The two primary immigration bills that contain provisions related to higher education have passed their sponsoring chambers and were considered this week in committee in the opposite chamber. The Senate Pensions, Veteran’s Affairs and General Laws Committee adopted a committee substitute for HB1463 sponsored by Rep. Jerry Nolte (R-Gladstone) that contains language prohibiting the enrollment of undocumented aliens at public higher education institutions. Colleges and universities would have to certify to the state Department of Higher Education that they have not knowingly enrolled illegal aliens the previous year.

In the House Special Committee on Veterans, the Senate omnibus immigration bill, SB858, was heard April 23. A substitute version of the bill was adopted April 24, and the language in the bill related to higher education is similar to that of the House bill under consideration and reflects changes requested by the higher education community.

Senate passes Insure Missouri legislation

The Senate perfected SB1283, sponsored by Sen. Tom Dempsey (R-St. Charles) April 23. The bill is known as the Missouri Health Transformation Act and is one of the bills containing authorization of the Insure Missouri program.

A number of amendments were adopted on the floor, and the bill will soon move to the House where it is expected to be modified further. Major provisions of the bill include:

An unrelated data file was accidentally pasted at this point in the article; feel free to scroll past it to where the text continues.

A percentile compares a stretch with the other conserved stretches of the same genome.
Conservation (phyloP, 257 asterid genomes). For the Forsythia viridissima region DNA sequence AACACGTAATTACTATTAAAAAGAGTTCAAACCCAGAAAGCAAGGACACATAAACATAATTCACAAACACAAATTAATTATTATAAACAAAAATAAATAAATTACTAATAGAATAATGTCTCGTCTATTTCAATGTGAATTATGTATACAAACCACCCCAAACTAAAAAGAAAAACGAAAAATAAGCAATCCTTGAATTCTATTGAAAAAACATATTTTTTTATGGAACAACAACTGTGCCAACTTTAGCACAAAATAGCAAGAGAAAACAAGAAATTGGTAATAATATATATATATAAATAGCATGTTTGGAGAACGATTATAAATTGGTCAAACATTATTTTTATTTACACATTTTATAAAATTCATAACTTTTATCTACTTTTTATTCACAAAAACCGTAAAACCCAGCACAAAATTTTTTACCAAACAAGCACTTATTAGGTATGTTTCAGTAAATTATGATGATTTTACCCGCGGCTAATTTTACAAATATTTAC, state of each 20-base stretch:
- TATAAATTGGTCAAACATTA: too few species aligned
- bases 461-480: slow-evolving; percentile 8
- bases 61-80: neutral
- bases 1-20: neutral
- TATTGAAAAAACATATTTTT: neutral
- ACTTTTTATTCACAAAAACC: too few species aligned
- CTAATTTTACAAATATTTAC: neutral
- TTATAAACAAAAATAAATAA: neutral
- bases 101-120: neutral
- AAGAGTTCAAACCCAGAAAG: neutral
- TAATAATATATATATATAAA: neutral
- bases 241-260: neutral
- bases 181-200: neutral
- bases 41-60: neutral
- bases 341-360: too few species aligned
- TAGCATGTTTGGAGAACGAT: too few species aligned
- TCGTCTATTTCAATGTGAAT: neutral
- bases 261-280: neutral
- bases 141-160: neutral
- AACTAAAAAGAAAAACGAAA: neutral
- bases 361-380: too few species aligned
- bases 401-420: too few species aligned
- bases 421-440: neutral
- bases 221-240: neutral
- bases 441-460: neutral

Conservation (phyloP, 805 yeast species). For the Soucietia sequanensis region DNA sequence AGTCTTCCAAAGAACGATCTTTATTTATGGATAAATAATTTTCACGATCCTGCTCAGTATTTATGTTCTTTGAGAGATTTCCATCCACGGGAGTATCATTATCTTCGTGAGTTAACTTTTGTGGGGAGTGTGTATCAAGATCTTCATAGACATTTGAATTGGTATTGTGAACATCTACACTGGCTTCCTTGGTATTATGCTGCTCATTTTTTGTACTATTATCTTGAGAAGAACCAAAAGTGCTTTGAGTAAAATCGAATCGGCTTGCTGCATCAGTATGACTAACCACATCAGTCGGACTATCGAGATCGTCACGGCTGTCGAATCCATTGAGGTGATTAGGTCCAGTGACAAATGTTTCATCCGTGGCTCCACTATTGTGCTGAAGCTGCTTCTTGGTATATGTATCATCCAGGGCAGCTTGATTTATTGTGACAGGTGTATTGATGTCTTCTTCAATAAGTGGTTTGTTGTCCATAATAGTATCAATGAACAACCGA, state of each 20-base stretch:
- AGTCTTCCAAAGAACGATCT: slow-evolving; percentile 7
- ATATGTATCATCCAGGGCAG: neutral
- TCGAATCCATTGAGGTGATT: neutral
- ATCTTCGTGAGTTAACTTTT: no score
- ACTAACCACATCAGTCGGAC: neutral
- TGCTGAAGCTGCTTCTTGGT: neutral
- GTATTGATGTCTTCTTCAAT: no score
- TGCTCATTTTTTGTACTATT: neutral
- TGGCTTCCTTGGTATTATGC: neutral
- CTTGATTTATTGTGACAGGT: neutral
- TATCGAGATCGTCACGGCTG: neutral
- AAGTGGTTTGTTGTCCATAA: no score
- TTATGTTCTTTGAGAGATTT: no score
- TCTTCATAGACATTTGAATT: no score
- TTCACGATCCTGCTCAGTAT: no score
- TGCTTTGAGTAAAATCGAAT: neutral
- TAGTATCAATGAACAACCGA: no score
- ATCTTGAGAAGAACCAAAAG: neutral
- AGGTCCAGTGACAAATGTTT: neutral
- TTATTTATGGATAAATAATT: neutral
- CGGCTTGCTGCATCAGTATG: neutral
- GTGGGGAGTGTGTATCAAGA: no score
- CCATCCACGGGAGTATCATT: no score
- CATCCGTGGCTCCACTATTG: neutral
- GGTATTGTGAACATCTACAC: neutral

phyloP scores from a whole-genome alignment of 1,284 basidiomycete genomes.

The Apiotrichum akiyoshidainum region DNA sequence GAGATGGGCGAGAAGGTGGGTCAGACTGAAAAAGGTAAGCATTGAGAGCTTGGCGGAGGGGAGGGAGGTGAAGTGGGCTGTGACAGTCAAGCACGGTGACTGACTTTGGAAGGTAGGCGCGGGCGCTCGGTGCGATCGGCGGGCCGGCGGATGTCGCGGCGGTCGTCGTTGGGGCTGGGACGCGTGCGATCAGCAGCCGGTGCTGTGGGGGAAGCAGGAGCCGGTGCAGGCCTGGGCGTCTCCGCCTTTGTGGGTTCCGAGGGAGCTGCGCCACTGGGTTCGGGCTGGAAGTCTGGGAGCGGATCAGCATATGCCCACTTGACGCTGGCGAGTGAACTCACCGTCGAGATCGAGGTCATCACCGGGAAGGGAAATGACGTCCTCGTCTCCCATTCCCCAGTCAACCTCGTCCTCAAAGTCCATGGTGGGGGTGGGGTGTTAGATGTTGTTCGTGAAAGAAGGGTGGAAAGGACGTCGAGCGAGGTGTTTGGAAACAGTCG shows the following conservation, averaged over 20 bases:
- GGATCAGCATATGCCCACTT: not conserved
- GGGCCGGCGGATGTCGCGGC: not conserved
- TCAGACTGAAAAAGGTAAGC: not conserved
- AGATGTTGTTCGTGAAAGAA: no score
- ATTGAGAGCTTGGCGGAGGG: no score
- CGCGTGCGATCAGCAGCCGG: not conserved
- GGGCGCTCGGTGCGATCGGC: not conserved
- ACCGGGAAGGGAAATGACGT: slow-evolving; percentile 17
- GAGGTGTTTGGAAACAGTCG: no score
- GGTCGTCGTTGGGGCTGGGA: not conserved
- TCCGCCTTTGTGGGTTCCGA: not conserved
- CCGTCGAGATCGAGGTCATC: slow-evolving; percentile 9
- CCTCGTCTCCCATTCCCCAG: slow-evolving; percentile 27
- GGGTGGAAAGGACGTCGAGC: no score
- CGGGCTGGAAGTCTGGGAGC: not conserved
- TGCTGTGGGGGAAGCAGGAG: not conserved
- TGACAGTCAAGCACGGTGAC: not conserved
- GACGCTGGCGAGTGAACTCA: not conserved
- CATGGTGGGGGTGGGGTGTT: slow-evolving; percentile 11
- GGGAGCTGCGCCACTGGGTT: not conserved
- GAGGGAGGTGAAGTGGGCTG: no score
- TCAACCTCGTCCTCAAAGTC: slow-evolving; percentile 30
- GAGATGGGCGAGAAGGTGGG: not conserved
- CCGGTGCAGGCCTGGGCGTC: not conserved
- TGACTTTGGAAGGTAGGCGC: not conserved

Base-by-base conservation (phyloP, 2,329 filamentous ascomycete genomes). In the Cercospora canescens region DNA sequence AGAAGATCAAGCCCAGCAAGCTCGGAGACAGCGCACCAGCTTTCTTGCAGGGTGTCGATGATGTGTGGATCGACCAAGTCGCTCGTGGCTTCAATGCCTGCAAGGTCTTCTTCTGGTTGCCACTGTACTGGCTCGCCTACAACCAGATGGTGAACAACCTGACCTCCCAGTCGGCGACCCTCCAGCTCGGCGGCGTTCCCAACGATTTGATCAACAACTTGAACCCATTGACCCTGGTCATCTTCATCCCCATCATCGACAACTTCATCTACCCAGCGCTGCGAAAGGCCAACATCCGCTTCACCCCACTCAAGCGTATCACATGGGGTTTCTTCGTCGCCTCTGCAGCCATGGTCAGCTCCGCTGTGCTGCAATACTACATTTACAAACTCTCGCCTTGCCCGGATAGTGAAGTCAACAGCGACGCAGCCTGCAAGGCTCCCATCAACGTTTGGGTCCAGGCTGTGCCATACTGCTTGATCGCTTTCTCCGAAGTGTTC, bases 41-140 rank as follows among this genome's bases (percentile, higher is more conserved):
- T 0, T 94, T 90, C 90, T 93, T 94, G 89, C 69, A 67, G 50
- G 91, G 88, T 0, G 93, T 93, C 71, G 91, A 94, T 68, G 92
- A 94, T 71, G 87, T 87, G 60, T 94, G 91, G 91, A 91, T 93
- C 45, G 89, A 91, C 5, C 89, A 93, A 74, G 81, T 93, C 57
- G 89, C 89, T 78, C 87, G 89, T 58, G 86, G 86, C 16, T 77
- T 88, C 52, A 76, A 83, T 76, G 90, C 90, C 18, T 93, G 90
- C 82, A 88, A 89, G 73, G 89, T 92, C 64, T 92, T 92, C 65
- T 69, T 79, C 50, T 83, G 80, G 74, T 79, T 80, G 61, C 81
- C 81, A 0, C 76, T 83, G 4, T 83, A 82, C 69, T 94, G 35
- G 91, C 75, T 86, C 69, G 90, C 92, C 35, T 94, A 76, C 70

• Creating a Missouri health cabinet and health policy council within the governor’s office
  • Pilot project opportunities regarding the uninsured for local community health coalitions
  • Criteria for health care transparency in pricing and quality services
  • Recognition of telehealth. By Jan. 1, 2009, the department must create quality control rules and reimburse for services in the same manner as they would reimburse for an office visit or consultation
  • Prescriptive authority for advanced practice nurses for schedule III, IV and V controlled substances
  • Requirement for hospitals to report adverse health events to a patient safety organization
  • Revisions to the MO HealthNet plan to include coverage of certain additional services; modification of the Oversight Committee membership
  • Establishment of the Insure Missouri program with a provision requiring the MO HealthNet division to take into consideration the special needs of Missouri’s Tier 1 Safety Net providers